July 15, 2009
53° 54.08 N
I woke up around 9 a.m. and walked to the Safeway next door for breakfast. I was told that they had a little café, which had nice pastries and good coffee for breakfast and decided to give it a try. Diane Stoecker from the University of Maryland must have had a similar idea and so we ended up sitting down and eating together.
The scientists and crew members that could not make it out of Dutch yesterday departed early for the airport in hopes of making it home. Penn Air was attempting to schedule extra flights to alleviate the backlog of passengers. The lady at the front desk of the hotel said that a plane had left Anchorage and stopped in Cold Bay, roughly halfway to Dutch. The only question remaining was whether or not it would be able to reach Dutch. The weather outside did not look promising as the top half of Ballyhoo was completely shrouded in clouds. If this first flight did not make it, then most likely none would and my trip home would be postponed by at least a day. All of our hopes were raised when we heard a plane land at the airport less than a mile away. It was only the daily cargo plane but this meant that we were likely to make it out.
I went back to my room, packed for the last time, and checked out of the hotel at 11 a.m. A number of us loaded into the hotel van and were driven to the airport for our 1 p.m. flight to Anchorage. Once we checked in, Pat, Tracy, Megan, and I sat down for lunch at the airport café. The plane arrived only about 20 minutes late and we were taxiing down the runway by 1:30. Parked at the western end of the runway, the pilot gunned the engines 'til the plane shuddered, released the brakes, and took off down the runway, climbing hard to clear the hills surrounding the airport. The roughly 30 passengers on the small plane were all scientists and crewmembers from the Thompson. Most people slept for the three-hour flight but I stayed awake, thinking this would help me fall asleep easier on my red-eye flight later that night.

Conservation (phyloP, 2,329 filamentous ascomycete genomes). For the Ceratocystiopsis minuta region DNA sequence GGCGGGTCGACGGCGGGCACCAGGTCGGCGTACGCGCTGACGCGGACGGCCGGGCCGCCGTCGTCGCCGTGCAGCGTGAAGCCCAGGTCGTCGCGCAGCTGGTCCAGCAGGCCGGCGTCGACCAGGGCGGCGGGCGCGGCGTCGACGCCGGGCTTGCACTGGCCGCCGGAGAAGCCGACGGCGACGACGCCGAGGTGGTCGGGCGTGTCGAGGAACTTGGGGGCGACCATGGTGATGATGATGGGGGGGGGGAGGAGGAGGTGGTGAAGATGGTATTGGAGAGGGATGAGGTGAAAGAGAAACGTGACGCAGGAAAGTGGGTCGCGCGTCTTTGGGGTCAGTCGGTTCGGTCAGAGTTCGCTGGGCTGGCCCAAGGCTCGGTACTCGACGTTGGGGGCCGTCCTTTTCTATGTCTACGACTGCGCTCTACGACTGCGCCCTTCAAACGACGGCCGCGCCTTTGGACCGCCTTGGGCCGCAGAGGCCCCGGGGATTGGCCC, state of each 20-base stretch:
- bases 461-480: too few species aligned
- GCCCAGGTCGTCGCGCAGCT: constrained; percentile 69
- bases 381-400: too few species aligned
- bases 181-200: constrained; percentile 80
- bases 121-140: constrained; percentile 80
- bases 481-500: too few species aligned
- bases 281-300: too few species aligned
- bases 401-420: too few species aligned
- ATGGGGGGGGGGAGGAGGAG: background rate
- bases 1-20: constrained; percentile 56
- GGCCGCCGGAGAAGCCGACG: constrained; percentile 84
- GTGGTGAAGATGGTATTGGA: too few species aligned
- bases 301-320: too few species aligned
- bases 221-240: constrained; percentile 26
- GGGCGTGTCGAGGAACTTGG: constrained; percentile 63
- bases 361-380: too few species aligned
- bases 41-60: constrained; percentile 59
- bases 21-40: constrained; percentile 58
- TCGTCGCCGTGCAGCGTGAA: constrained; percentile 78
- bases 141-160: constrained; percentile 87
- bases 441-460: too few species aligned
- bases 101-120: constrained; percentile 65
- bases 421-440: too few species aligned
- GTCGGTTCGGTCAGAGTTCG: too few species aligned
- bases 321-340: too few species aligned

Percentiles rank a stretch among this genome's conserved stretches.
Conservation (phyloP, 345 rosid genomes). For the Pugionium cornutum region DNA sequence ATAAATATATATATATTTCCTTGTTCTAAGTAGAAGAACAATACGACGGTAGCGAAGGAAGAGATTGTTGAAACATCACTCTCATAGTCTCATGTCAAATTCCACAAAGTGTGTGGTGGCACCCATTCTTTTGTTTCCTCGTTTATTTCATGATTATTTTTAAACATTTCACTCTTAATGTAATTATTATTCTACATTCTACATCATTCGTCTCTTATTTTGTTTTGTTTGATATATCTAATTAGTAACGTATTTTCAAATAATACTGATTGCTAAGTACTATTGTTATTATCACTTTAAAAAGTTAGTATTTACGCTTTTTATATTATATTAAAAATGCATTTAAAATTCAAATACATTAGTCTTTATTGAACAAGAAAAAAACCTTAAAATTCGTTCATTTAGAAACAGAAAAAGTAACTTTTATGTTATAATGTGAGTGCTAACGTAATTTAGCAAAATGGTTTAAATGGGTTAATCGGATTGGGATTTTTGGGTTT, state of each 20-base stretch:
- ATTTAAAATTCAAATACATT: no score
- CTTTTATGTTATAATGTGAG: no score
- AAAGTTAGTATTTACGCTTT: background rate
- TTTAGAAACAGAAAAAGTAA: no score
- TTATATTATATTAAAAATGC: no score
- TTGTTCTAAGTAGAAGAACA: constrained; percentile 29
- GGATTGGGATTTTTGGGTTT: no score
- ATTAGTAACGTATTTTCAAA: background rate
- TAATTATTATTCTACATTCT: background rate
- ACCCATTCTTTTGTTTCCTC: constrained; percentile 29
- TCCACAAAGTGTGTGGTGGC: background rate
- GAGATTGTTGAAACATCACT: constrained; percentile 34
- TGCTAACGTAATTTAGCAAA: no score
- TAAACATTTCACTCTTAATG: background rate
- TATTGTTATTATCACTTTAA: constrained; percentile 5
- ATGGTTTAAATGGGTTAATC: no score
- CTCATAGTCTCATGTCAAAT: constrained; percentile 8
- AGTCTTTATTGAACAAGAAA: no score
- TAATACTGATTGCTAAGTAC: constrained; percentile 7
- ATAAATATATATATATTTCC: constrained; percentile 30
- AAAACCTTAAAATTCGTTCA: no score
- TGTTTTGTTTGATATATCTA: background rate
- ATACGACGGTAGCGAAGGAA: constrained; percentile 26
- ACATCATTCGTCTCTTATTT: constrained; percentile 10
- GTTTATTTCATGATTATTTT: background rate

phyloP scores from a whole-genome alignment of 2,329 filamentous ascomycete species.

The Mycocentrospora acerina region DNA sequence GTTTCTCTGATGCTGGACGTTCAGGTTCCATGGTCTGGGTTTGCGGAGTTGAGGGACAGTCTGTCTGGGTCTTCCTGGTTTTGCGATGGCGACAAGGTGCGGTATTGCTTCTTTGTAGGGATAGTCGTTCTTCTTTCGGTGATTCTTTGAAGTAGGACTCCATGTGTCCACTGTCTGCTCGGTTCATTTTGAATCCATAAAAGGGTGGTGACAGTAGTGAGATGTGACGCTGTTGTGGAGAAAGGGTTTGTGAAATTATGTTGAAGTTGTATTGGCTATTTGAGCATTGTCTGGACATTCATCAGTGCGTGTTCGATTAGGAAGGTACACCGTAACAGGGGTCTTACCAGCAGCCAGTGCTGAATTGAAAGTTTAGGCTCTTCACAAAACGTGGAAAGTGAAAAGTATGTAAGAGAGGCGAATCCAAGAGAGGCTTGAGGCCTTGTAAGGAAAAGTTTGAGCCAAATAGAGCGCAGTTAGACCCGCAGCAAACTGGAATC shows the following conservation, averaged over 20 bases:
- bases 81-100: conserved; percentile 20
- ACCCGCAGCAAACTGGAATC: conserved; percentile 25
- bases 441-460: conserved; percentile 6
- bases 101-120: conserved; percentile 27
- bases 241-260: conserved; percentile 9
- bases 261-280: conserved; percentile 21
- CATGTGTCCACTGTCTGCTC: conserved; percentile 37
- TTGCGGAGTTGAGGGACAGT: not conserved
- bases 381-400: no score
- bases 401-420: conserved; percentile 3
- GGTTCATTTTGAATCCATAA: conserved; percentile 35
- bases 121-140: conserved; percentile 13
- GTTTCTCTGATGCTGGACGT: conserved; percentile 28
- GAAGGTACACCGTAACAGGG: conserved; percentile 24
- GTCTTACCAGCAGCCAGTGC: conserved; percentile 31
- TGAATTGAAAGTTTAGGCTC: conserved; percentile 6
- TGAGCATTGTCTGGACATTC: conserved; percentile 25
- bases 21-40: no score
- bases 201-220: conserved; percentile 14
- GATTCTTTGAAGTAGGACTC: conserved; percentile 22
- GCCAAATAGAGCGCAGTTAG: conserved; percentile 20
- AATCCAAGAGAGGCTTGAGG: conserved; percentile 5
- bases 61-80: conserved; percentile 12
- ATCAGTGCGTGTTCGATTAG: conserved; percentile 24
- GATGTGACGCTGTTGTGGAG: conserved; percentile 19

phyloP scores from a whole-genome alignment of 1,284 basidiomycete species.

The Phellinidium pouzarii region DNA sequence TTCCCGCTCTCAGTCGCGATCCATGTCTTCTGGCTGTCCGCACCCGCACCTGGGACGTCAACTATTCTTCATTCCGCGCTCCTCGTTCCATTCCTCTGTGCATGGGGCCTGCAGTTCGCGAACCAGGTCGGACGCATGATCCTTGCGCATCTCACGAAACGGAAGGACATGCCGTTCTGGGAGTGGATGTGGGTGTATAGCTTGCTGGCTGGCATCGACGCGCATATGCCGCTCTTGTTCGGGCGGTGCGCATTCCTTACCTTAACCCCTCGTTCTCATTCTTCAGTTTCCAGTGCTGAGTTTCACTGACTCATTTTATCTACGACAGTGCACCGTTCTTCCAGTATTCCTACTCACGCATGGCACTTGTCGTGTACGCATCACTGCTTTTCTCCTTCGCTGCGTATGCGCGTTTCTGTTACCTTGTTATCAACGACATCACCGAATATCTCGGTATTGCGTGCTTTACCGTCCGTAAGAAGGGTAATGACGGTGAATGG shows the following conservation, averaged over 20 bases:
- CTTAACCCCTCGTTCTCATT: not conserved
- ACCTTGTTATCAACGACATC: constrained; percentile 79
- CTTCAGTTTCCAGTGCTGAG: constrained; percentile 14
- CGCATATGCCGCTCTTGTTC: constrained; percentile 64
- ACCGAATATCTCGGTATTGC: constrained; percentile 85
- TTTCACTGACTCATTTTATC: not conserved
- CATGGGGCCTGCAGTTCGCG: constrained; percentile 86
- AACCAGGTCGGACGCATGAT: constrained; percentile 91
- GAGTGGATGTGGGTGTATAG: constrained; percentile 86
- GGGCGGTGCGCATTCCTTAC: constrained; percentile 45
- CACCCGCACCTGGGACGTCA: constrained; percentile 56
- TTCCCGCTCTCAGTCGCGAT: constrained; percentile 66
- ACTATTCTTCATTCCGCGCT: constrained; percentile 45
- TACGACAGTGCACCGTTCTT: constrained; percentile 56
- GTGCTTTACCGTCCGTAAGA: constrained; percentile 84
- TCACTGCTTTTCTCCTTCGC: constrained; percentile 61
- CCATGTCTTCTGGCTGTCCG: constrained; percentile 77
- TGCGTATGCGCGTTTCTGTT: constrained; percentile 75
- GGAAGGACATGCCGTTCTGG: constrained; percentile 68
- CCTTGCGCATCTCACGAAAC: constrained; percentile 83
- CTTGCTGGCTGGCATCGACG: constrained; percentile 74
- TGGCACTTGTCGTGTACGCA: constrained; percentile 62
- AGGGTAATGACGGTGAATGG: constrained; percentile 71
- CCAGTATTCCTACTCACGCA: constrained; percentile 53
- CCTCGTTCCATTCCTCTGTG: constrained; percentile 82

We landed in Anchorage, got our bags, and checked in for our next flight segments. Pat, Tracy, Megan, Jonathan, and I wandered around the airport for a while and ended up at a Chili's for dinner. Our little group made its way around the airport, slowly losing one or two members at a time. First, we walked Pat and Jonathan to their flight to Detroit at around 8 p.m. Then Megan, Tracy, and I did some shopping (I got my wife some puffin socks) and looked through the Native Alaskan Art Gallery on the second floor of the terminal to kill some time. Megan was the next to go at around 10 p.m., departing for her hometown of Seattle, leaving only Tracy and I. As I walked Tracy to her gate for her 11 p.m. flight to Portland, Matt Bauman showed up out of nowhere. I was happy to have the company so Matt and I waved goodbye to Tracy and wandered around some more, waiting for our flights back east. Finally, at about 1:30 a.m., Matt and I parted ways. He boarded his Continental flight and I boarded Delta flight 2223 to Salt Lake City. I would also have to make a connection in Detroit before I arrived in Albany sometime around 6 p.m. Friday night.
As I settled into my seat and put my headphones on I couldn't help but think how lucky I am. Very few people have had the chance to experience what I have, let alone twice. The past five weeks have been nothing short of amazing. The scenery was breathtaking, the science incredibly interesting, and the people nothing short of amazing. I only hope when I try to describe what I have seen to my family, friends, colleagues, and students that my words and pictures can do it justice. I never would have imagined when I filled out the ARMADA Project application almost three and a half years ago what the future held for me. For this and everything else they have allowed me to experience, I am very grateful.
To the scientists and crew of the R/V Thompson, especially, Matt, Pat, Tracy, Megan, and Jonathan, thank you for letting me in and treating me as one of you. To my school district, thank you for the time off to experience something that will only make me better educator. And to my wife, thank you for loving me enough to let me go.